By David Swanson
For the past many years and for many years to come, “extremism” has been unacceptable in U.S. politics. One must be in favor of more fossil fuel pipelines under certain strict conditions, not against them entirely. That would be extreme.
The moment when extremism becomes acceptable, or ceases to be extremism, will be the instant before the last human being breathes his or her last breath on a baked and ravaged planet. On that last breath may be the words: “I’ll be a leftist now, I suppose.”
Today, of course, one must be in favor of the good wars and against the bad ones — but not too much against the bad ones. One must not try to abolish war entirely. That would be extreme. So would be banning nuclear weapons.
But in that moment when we know that the nuclear missiles have been launched by the dozens, someone may have the presence of mind to mutter: “Perhaps banning them might have been sort of pragmatic after all. Of course it’s not something worth voting for a third party over. I loved you. Good bye.”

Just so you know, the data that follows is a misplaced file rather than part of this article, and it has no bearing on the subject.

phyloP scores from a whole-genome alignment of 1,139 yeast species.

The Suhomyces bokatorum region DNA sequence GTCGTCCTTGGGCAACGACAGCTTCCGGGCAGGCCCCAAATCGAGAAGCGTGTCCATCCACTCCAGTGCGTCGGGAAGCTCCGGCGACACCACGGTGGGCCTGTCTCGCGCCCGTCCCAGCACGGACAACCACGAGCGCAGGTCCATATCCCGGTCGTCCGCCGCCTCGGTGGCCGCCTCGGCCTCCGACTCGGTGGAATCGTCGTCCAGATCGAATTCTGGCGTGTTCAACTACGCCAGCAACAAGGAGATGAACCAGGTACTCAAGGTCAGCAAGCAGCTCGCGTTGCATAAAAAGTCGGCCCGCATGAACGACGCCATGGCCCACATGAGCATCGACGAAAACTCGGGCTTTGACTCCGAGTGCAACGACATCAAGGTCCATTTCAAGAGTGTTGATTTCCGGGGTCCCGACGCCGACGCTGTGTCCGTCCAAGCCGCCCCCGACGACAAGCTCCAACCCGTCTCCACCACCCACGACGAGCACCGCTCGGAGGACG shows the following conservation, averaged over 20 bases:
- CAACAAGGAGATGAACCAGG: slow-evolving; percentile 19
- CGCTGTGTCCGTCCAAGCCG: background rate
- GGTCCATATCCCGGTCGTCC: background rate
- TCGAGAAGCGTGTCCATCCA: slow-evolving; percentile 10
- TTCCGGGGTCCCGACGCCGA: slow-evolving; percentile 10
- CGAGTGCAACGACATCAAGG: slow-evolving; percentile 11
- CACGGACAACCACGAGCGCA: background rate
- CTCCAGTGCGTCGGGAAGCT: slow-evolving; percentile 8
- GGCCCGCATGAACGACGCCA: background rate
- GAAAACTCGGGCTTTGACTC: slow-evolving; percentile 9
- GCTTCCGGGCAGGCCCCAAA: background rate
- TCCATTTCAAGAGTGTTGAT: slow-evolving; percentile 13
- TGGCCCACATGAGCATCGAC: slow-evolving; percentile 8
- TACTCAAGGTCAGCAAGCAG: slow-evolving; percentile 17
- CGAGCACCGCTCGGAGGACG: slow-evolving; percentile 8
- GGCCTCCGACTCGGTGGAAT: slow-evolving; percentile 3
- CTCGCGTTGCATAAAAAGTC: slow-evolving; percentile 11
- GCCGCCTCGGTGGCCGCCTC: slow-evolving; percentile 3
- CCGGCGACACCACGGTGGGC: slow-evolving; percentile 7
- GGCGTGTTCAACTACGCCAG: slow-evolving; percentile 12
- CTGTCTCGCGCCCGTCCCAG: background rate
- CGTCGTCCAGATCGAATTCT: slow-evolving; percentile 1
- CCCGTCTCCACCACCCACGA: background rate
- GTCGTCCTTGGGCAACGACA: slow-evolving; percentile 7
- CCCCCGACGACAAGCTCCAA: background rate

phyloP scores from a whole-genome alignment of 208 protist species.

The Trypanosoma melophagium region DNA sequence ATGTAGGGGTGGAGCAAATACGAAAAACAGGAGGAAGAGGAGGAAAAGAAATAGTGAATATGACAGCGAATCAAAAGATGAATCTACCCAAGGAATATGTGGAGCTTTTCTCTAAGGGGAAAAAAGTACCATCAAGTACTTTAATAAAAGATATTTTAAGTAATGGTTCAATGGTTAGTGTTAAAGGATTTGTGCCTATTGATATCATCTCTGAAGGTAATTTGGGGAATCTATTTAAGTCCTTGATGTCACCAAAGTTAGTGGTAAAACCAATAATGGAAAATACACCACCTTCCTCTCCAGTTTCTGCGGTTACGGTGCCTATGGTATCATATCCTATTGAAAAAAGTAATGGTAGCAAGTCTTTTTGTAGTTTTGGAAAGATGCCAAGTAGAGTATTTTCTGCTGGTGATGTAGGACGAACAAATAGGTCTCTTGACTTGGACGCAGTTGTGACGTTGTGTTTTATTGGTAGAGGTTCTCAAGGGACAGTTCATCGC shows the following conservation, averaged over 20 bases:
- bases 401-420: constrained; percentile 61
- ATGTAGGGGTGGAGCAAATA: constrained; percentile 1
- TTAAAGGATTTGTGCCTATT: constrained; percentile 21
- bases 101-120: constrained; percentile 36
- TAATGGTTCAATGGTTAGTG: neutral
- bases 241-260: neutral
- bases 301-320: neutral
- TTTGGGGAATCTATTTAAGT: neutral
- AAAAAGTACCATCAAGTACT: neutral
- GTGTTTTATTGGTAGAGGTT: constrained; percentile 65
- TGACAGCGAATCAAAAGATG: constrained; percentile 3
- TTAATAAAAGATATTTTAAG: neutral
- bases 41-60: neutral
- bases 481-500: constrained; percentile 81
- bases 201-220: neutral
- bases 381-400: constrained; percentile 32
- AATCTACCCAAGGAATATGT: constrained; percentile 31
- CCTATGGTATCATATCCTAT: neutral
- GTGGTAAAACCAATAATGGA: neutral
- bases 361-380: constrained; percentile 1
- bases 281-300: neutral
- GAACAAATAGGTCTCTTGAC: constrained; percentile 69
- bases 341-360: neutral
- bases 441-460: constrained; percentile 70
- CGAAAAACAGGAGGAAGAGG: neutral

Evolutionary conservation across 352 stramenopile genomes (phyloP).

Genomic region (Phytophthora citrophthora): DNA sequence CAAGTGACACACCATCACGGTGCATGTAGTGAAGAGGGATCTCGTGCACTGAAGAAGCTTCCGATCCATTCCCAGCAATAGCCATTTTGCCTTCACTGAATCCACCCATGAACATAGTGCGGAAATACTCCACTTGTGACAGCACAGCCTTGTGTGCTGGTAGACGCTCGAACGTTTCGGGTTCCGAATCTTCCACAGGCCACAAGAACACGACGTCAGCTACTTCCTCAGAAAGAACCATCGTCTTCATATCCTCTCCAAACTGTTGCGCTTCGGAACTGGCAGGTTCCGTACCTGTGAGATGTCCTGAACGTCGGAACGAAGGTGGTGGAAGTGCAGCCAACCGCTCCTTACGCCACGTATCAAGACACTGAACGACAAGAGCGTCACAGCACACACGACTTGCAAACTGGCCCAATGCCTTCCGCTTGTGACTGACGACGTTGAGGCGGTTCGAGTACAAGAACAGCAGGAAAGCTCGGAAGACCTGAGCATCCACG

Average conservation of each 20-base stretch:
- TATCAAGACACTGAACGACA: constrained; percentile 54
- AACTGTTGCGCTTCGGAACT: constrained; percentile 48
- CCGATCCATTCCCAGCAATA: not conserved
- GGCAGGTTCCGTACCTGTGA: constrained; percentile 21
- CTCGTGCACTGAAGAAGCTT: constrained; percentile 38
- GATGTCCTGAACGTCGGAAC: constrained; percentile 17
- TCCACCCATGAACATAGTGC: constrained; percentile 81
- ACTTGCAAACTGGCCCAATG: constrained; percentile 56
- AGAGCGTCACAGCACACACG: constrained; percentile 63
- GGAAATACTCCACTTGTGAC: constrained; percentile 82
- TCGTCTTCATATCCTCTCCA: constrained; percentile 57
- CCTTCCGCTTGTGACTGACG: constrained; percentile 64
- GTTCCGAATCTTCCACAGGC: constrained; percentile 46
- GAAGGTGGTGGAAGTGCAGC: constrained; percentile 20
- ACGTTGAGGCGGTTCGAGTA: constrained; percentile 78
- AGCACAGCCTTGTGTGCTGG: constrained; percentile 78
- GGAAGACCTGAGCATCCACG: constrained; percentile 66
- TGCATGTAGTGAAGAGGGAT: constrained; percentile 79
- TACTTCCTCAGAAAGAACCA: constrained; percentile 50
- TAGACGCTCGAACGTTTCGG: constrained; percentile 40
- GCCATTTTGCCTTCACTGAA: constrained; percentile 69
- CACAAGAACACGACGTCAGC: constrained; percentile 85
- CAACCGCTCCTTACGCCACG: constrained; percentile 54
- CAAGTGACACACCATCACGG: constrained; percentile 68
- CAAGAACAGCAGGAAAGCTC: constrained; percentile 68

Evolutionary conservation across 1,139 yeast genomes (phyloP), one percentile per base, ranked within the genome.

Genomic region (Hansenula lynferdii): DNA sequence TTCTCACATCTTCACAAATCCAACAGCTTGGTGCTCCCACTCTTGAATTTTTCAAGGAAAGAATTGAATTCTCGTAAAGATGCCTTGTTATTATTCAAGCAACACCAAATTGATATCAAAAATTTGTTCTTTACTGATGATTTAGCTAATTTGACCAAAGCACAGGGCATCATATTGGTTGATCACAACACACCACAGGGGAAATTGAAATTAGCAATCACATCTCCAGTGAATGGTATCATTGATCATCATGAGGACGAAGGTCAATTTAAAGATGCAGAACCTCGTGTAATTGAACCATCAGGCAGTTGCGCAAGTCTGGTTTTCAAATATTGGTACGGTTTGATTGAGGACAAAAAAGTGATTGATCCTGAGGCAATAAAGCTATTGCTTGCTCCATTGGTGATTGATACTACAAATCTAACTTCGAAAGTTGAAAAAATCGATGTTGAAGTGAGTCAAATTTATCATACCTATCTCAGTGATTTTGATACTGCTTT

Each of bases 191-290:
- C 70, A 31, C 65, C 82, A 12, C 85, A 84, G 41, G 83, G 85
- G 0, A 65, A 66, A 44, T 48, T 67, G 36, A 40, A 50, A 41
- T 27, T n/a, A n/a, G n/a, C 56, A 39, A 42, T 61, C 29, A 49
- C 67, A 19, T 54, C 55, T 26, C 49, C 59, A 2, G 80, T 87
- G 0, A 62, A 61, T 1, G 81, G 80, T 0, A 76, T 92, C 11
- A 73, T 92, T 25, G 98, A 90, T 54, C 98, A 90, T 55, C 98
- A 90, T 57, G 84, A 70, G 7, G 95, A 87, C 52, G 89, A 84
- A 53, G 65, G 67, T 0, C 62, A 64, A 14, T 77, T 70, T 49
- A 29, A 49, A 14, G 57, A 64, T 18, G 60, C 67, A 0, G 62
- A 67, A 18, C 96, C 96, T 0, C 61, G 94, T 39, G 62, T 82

That’s leftism’s moment. It’s a fleeting and final moment in which concerns over offending advertisers might be expected to be somewhat reduced but television viewership should be high. It’s a moment of deep regret in dissonant coexistence with long established habit. It’s a moment that could have erased itself by arriving earlier.
Or maybe that’s not leftism’s moment at all. Maybe leftism’s moment is that instant one finds to pause and rest in during the endless long hectic days of promoting the same obvious perspectives over and over and over again in the struggle against invincible forces that spend half their time golfing.
Of course I’m only kidding. Being a leftist is nothing but free drugs and all-expenses-paid cruises to Moscow, living off the sweat of millions of future billionaires.
Leftism’s moment is perhaps the electoral success (sort of) of Jeremy Corbyn.
I hope so. But what is that moment? It’s a moment of recognizing that UK politics is not as deeply corrupted as US, or of recognizing that peace and justice activism works, or of despair when the Tories keep power anyway, or of renewed and reinvigorated struggle toward victory sometime in the future.
Maybe leftism’s moment is every moment, every straining Sisyphean step up the hill toward a future easier said than made.
Which of the above choices is it?
In the end, I think leftism’s moment will be the moment in which multiple-choice testing is abolished and people are asked to think for themselves. I expect it will come sometime after the apocalypse.